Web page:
A. While we have experiences regularly with new markets around the world, there was a great unknown with the entire process in Cuba since it had not been done in decades by any U.S. cruise line. As you can imagine, it had the potential to be quite different from what we put on the drawing board to when we were able to put into reality on our first sailing. From my perspective, far more went as we had hoped and expected than not, and this was extremely encouraging for us in thinking about our future cruises to Cuba. It has been a remarkable and transformative experience for all.

How do you quantify hope and transformative experiences? It was a moment of a lifetime to experience that we will never forget. The welcome and reception we received in Cuba from the people upon arrival was beyond imaginable. It is something I — and I am sure everyone, especially our Cuban-born American travelers — will remember and treasure for the rest of our lives. For nearly a half mile, the Cuban people had lined up on the streets, cheering and waving. It was an emotional experience that moved us all deeply, something so very positive and touching that we will always remember.

Tara Russell

Job title: President of Fathom and global impact lead of Carnival Corp.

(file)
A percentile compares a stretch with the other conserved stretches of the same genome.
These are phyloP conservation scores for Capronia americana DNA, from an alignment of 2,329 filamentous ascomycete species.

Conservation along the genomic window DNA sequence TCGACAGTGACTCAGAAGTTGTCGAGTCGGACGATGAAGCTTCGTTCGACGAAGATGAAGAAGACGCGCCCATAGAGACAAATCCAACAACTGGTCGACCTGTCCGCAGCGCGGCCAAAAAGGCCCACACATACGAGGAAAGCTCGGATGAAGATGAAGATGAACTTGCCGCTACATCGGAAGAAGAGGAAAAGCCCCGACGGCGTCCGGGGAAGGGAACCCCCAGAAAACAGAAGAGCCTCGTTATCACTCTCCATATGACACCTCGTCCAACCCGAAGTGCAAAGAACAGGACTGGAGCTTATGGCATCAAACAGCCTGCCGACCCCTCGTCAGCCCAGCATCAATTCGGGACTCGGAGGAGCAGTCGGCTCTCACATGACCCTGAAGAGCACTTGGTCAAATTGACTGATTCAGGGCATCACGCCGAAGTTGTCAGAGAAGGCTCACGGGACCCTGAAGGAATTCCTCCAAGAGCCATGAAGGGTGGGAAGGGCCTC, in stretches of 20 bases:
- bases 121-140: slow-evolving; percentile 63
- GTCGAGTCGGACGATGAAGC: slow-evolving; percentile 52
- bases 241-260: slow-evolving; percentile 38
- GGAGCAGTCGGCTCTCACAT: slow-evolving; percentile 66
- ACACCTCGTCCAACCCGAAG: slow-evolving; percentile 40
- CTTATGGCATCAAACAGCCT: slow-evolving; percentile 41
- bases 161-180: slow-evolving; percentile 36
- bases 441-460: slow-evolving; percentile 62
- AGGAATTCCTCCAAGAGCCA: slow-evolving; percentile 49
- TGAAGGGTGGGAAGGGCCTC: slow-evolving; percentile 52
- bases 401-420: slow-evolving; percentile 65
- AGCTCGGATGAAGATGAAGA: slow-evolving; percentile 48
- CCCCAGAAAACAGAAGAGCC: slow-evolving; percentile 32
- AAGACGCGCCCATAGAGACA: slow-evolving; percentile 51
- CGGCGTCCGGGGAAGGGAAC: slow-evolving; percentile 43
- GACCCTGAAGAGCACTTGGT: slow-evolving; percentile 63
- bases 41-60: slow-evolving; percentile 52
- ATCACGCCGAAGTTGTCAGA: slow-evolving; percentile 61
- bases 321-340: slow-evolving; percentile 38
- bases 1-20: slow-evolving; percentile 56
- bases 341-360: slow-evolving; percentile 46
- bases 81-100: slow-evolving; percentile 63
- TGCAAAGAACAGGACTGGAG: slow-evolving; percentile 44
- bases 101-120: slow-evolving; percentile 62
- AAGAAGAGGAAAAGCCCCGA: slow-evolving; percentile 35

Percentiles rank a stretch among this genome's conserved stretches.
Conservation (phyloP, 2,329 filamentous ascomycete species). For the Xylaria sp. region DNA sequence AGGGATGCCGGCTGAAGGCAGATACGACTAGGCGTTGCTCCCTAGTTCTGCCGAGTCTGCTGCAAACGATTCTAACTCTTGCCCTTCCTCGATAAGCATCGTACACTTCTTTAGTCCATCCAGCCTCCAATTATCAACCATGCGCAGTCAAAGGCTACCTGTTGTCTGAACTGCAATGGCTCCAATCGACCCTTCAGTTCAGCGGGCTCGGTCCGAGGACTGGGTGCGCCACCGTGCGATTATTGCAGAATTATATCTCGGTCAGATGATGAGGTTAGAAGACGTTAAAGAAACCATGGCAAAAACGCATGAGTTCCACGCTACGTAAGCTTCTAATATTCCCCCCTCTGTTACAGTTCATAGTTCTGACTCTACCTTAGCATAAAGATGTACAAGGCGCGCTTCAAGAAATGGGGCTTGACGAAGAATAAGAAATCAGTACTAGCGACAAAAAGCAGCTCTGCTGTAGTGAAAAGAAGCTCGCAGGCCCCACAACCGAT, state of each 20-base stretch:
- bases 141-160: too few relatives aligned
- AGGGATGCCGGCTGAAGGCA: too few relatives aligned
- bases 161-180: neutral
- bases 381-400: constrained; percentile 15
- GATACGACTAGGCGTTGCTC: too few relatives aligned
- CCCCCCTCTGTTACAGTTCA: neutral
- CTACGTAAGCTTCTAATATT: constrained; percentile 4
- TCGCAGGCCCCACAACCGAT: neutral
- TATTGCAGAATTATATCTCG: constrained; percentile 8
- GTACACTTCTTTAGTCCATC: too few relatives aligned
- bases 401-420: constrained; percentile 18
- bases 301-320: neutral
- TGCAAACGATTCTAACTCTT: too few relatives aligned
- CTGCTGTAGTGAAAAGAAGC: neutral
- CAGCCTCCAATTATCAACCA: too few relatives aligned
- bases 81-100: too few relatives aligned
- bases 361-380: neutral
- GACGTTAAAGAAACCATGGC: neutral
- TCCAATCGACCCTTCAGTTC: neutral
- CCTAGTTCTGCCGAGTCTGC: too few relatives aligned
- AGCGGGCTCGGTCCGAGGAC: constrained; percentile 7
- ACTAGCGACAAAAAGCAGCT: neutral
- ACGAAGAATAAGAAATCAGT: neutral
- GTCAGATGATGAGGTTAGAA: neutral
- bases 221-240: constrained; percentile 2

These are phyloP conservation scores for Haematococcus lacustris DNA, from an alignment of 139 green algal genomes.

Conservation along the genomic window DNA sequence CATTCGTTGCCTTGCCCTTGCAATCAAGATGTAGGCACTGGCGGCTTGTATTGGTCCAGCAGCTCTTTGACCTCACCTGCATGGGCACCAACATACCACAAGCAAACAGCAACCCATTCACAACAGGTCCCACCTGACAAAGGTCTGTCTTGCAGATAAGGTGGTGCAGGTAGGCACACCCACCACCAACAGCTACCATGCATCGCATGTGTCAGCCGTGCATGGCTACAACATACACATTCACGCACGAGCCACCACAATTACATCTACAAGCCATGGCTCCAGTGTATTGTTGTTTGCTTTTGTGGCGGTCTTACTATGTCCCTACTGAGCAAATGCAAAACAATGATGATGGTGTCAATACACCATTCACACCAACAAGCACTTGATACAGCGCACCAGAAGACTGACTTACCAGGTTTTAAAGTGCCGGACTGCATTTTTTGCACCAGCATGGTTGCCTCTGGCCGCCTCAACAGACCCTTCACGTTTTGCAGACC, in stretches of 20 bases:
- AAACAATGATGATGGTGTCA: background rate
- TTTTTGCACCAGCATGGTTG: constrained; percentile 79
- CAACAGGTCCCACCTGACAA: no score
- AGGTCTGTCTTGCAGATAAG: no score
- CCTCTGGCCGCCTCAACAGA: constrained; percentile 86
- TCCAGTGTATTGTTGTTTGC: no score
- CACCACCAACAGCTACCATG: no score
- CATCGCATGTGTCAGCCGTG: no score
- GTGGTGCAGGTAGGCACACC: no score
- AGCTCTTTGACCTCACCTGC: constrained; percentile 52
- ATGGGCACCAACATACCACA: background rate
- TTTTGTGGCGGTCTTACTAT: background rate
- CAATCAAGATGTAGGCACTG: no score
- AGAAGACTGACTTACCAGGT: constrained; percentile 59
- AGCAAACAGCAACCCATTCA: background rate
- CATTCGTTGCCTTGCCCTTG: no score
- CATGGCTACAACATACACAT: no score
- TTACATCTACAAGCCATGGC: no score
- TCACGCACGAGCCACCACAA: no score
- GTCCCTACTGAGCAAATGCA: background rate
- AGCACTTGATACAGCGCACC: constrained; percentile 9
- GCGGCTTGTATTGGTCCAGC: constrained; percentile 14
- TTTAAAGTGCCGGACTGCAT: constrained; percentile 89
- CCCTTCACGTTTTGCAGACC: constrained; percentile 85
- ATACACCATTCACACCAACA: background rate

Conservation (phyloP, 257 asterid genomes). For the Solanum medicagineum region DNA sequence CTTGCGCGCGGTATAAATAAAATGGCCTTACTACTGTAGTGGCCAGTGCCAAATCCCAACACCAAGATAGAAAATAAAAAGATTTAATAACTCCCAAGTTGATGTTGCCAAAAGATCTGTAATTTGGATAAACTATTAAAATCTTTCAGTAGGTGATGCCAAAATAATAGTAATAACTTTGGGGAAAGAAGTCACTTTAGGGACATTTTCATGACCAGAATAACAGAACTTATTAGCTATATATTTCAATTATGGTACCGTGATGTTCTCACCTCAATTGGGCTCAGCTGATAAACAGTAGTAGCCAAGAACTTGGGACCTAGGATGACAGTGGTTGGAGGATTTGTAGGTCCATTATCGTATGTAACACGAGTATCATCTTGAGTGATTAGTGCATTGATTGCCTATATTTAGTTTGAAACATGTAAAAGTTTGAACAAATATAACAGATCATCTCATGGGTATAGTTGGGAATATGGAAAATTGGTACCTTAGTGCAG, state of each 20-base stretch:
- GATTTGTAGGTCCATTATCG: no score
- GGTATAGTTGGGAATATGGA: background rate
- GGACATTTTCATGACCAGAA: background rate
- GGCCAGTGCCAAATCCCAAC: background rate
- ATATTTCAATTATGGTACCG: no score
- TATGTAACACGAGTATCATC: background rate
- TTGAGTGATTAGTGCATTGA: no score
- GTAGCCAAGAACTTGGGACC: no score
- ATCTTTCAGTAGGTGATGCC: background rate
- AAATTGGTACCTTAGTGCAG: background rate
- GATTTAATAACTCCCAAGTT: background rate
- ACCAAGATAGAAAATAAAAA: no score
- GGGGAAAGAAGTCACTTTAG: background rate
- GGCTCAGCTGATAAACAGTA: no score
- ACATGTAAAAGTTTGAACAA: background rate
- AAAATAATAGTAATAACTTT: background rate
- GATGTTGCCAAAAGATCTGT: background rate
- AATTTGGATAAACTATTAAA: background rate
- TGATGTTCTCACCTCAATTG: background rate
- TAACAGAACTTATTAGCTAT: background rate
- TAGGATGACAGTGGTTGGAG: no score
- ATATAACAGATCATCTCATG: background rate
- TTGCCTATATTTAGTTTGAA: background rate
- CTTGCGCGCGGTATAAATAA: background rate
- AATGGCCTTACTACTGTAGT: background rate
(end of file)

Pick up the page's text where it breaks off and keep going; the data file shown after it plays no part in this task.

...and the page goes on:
Age: 38

Experience: Russell has diverse consumer product experience with Fortune 500 companies including GM, Intel and Nike, working across product development, technical sales and marketing, process engineering and manufacturing teams. She is a serial entrepreneur with experience developing, launching and building impact businesses. Over the past 15 years, she has been building nonprofit and for-profit social enterprises. In 2016 she was named one of Fast Company’s Most Creative People in Business 1000.

In Idaho, she founded and currently is chairman of Create Common Good, a food production and job-training model for refugees, women at risk, the homeless, people coming out of prison, anyone with a barrier to employment.

In her previous life, she lived in Thailand for four years, offering pro bono small business development training to nongovernmental organizations, and she also co-founded three other social ventures for profit and nonprofit: Jitasa, NightLight and World Economic Forum Global Shapers Idaho.

Education: Bachelor of science in mechanical engineering with highest honors from the Georgia Institute of Technology.

Personal: Married, mother of two children: Tyson, 10 and Lucy, 8.

About Fathom: Fathom is Carnival Corp.’s 10th brand. It’s a social-impact company that offers a new category of travel, meant to create meaningful people-to-people experiences through cultural immersion or volunteer work.

Website: fathom.org